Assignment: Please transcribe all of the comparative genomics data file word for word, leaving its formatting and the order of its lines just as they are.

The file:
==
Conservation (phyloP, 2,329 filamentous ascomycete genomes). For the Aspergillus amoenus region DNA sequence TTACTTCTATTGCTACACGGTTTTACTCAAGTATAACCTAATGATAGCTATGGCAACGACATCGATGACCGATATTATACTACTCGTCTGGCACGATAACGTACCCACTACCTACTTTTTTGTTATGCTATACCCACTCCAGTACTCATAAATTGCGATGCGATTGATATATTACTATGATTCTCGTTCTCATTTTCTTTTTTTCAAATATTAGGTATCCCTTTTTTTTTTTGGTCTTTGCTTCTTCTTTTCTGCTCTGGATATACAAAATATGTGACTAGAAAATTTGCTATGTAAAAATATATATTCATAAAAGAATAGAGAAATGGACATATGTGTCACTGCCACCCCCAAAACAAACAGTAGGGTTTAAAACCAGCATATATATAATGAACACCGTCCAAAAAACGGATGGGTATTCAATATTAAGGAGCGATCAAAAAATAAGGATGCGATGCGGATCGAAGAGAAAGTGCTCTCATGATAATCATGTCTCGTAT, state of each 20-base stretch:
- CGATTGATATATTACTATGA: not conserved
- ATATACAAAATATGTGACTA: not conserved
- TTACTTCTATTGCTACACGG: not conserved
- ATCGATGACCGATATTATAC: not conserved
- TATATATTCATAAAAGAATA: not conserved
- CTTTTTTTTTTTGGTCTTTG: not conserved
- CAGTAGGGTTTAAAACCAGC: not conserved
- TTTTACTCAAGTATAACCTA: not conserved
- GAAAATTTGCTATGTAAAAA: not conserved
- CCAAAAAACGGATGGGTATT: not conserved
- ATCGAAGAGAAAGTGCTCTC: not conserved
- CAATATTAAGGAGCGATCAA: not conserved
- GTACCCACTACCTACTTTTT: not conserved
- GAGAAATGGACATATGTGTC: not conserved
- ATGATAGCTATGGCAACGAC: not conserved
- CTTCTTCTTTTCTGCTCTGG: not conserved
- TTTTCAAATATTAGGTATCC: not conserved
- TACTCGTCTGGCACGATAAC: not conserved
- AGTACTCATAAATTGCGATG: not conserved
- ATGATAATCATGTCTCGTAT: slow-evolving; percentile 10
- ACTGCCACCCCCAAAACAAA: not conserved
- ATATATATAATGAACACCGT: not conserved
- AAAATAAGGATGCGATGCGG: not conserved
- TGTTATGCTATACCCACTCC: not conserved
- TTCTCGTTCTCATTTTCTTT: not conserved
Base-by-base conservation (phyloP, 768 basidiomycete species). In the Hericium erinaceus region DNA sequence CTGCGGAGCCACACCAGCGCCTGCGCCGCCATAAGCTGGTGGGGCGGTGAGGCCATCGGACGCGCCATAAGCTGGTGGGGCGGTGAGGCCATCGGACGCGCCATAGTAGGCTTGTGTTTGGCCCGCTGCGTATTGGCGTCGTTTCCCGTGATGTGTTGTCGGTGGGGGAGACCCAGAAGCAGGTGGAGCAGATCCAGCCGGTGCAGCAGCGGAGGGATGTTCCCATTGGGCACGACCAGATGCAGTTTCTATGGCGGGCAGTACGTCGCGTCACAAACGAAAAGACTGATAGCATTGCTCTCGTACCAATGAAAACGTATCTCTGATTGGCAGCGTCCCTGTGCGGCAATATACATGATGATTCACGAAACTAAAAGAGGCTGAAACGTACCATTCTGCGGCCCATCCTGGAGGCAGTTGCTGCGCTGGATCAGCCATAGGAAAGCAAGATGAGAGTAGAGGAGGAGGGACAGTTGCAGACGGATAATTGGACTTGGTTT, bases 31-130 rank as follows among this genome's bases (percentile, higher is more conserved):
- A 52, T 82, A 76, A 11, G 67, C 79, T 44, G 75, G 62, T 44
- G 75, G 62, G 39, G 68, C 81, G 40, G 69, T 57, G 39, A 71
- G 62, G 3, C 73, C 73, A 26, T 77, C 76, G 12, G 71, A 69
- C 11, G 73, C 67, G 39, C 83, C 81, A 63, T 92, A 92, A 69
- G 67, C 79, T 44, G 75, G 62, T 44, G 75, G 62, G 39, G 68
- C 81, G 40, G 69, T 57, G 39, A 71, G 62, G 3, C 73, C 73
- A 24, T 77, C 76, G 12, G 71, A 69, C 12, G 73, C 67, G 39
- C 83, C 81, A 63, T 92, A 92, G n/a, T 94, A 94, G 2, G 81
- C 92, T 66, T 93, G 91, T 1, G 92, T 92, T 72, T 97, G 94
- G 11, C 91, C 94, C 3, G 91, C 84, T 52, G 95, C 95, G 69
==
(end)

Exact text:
Conservation (phyloP, 2,329 filamentous ascomycete genomes). For the Aspergillus amoenus region DNA sequence TTACTTCTATTGCTACACGGTTTTACTCAAGTATAACCTAATGATAGCTATGGCAACGACATCGATGACCGATATTATACTACTCGTCTGGCACGATAACGTACCCACTACCTACTTTTTTGTTATGCTATACCCACTCCAGTACTCATAAATTGCGATGCGATTGATATATTACTATGATTCTCGTTCTCATTTTCTTTTTTTCAAATATTAGGTATCCCTTTTTTTTTTTGGTCTTTGCTTCTTCTTTTCTGCTCTGGATATACAAAATATGTGACTAGAAAATTTGCTATGTAAAAATATATATTCATAAAAGAATAGAGAAATGGACATATGTGTCACTGCCACCCCCAAAACAAACAGTAGGGTTTAAAACCAGCATATATATAATGAACACCGTCCAAAAAACGGATGGGTATTCAATATTAAGGAGCGATCAAAAAATAAGGATGCGATGCGGATCGAAGAGAAAGTGCTCTCATGATAATCATGTCTCGTAT, state of each 20-base stretch:
- CGATTGATATATTACTATGA: not conserved
- ATATACAAAATATGTGACTA: not conserved
- TTACTTCTATTGCTACACGG: not conserved
- ATCGATGACCGATATTATAC: not conserved
- TATATATTCATAAAAGAATA: not conserved
- CTTTTTTTTTTTGGTCTTTG: not conserved
- CAGTAGGGTTTAAAACCAGC: not conserved
- TTTTACTCAAGTATAACCTA: not conserved
- GAAAATTTGCTATGTAAAAA: not conserved
- CCAAAAAACGGATGGGTATT: not conserved
- ATCGAAGAGAAAGTGCTCTC: not conserved
- CAATATTAAGGAGCGATCAA: not conserved
- GTACCCACTACCTACTTTTT: not conserved
- GAGAAATGGACATATGTGTC: not conserved
- ATGATAGCTATGGCAACGAC: not conserved
- CTTCTTCTTTTCTGCTCTGG: not conserved
- TTTTCAAATATTAGGTATCC: not conserved
- TACTCGTCTGGCACGATAAC: not conserved
- AGTACTCATAAATTGCGATG: not conserved
- ATGATAATCATGTCTCGTAT: slow-evolving; percentile 10
- ACTGCCACCCCCAAAACAAA: not conserved
- ATATATATAATGAACACCGT: not conserved
- AAAATAAGGATGCGATGCGG: not conserved
- TGTTATGCTATACCCACTCC: not conserved
- TTCTCGTTCTCATTTTCTTT: not conserved
Base-by-base conservation (phyloP, 768 basidiomycete species). In the Hericium erinaceus region DNA sequence CTGCGGAGCCACACCAGCGCCTGCGCCGCCATAAGCTGGTGGGGCGGTGAGGCCATCGGACGCGCCATAAGCTGGTGGGGCGGTGAGGCCATCGGACGCGCCATAGTAGGCTTGTGTTTGGCCCGCTGCGTATTGGCGTCGTTTCCCGTGATGTGTTGTCGGTGGGGGAGACCCAGAAGCAGGTGGAGCAGATCCAGCCGGTGCAGCAGCGGAGGGATGTTCCCATTGGGCACGACCAGATGCAGTTTCTATGGCGGGCAGTACGTCGCGTCACAAACGAAAAGACTGATAGCATTGCTCTCGTACCAATGAAAACGTATCTCTGATTGGCAGCGTCCCTGTGCGGCAATATACATGATGATTCACGAAACTAAAAGAGGCTGAAACGTACCATTCTGCGGCCCATCCTGGAGGCAGTTGCTGCGCTGGATCAGCCATAGGAAAGCAAGATGAGAGTAGAGGAGGAGGGACAGTTGCAGACGGATAATTGGACTTGGTTT, bases 31-130 rank as follows among this genome's bases (percentile, higher is more conserved):
- A 52, T 82, A 76, A 11, G 67, C 79, T 44, G 75, G 62, T 44
- G 75, G 62, G 39, G 68, C 81, G 40, G 69, T 57, G 39, A 71
- G 62, G 3, C 73, C 73, A 26, T 77, C 76, G 12, G 71, A 69
- C 11, G 73, C 67, G 39, C 83, C 81, A 63, T 92, A 92, A 69
- G 67, C 79, T 44, G 75, G 62, T 44, G 75, G 62, G 39, G 68
- C 81, G 40, G 69, T 57, G 39, A 71, G 62, G 3, C 73, C 73
- A 24, T 77, C 76, G 12, G 71, A 69, C 12, G 73, C 67, G 39
- C 83, C 81, A 63, T 92, A 92, G n/a, T 94, A 94, G 2, G 81
- C 92, T 66, T 93, G 91, T 1, G 92, T 92, T 72, T 97, G 94
- G 11, C 91, C 94, C 3, G 91, C 84, T 52, G 95, C 95, G 69